How do you record or remaster music today?
I have two distinct ways of working. One is using a lot of MIDI equipment, which involves analog synthesizers and using MIDI to program and sequence things. I'm still using a very old computer called an Atari 1040ST, which I've been using since the late '80s. I just hook that up to some samplers and some MIDI analog keyboards and just run everything from that and then record it on to a Mac G4 that I've been using for a long time. Sometimes I just record stuff in Pro Tools, digitally, using multitrack plug-ins and stuff like that. So I have two ways of working, and both are out of date. But they work for me, so I'm sticking to them.

You also have a solo career. So why is it important to you to keep Cabaret Voltaire alive with continued releases?
I think it's music that different generations will discover, and I feel the same way [as] a writer [who] wants to keep their books in print. I'm not a big fan of downloading music, so I always try to make sure that things can be reissued on CD or vinyl, 'cause that's how I still prefer to listen to music, rather than an MP3.

Cabaret Voltaire, #7885
Cabaret Voltaire, #7885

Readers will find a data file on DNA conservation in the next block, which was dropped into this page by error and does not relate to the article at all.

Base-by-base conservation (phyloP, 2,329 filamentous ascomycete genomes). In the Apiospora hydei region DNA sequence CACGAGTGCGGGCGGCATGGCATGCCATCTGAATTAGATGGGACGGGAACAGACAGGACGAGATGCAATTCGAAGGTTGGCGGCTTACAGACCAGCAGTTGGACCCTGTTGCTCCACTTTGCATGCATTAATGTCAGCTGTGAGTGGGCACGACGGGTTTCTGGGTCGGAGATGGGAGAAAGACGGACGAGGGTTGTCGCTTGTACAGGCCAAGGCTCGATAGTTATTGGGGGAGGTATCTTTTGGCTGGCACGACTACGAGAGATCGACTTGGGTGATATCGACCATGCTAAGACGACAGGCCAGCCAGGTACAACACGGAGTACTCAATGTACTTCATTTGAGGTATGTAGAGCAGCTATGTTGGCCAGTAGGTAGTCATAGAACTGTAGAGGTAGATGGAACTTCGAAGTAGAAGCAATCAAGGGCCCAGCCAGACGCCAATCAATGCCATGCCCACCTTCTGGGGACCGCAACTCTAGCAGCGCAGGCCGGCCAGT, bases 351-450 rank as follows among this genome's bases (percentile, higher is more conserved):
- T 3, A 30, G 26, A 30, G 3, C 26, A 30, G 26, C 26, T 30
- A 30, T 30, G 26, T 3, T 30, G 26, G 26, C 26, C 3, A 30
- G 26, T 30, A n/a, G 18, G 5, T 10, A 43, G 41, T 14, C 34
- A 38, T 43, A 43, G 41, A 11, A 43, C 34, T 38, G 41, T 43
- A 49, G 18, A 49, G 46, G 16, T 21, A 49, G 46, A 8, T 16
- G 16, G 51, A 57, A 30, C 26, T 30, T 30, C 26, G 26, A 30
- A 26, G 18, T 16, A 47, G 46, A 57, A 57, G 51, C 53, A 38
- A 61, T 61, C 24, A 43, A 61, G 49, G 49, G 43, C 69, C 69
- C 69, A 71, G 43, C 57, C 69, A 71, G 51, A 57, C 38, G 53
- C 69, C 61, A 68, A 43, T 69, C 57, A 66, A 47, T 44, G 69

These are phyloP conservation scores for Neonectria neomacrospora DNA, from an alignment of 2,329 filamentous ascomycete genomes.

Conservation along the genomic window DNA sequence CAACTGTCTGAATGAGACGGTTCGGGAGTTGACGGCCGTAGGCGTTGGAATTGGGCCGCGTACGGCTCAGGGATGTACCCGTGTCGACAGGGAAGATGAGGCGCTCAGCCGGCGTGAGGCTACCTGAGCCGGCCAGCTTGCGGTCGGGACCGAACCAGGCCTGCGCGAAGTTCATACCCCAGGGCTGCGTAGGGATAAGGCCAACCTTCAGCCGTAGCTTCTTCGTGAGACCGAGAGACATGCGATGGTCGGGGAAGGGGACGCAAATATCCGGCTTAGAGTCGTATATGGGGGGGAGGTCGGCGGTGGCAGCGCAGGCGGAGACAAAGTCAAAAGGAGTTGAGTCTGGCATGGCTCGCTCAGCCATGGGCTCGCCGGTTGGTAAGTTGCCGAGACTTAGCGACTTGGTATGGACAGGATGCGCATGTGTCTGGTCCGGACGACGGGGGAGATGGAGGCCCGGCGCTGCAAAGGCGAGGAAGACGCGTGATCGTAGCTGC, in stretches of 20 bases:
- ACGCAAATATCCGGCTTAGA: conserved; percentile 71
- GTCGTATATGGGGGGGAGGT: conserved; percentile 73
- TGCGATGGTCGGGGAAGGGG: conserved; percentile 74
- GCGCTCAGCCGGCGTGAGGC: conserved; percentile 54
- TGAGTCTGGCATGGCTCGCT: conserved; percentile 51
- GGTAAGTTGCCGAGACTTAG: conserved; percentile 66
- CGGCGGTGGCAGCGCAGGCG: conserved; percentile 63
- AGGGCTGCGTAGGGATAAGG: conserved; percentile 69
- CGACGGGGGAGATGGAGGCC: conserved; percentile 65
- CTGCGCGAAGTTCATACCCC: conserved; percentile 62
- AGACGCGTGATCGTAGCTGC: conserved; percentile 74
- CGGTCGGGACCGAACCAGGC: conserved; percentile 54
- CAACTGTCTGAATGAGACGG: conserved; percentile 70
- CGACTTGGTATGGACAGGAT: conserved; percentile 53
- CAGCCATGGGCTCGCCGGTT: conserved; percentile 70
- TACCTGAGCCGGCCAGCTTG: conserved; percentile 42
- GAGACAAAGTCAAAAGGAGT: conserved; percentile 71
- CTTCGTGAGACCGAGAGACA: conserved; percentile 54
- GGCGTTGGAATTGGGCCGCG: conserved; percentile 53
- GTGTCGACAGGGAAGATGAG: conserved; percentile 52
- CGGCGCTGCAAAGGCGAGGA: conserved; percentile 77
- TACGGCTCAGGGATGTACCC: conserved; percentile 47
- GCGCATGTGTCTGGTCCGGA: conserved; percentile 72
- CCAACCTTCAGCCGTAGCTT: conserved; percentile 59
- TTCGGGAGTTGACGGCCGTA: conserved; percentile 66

#7885 (Electropunk to Technopop 1978-1985) is available on iTunes.

(Credit: Mute Records)

Do you still keep in touch with the former members?
I'm in touch with Chris quite a lot, and Stephen not so much. Basically those guys left -- Chris in 1981 and Stephen in 1993 and moved to Australia for 15 years or so. So I just wanted to carry on being the curator of Cabaret Voltaire. At the same time, I am working on some new material and am going to be performing live later this year. But it will just be myself and some machines.

Will you be touring the US?
If someone asks me. I haven't been to the States since 1991. It's weird, but I haven't had that many invitations. I'd love to go. I always enjoyed spending time in America. So it would be great.

What are your top mobile apps?
I can't answer that, because I only have a really old mobile phone, and it doesn't have any apps on it. I don't have an iPad, either. I'm not a Twitter-type person. I can't see the point in it, which may sound strange from someone who has a background in technology, but I just let other people get along with all that. There is an official Cabaret Voltaire Facebook page, but I don't get involved with that.

More Stories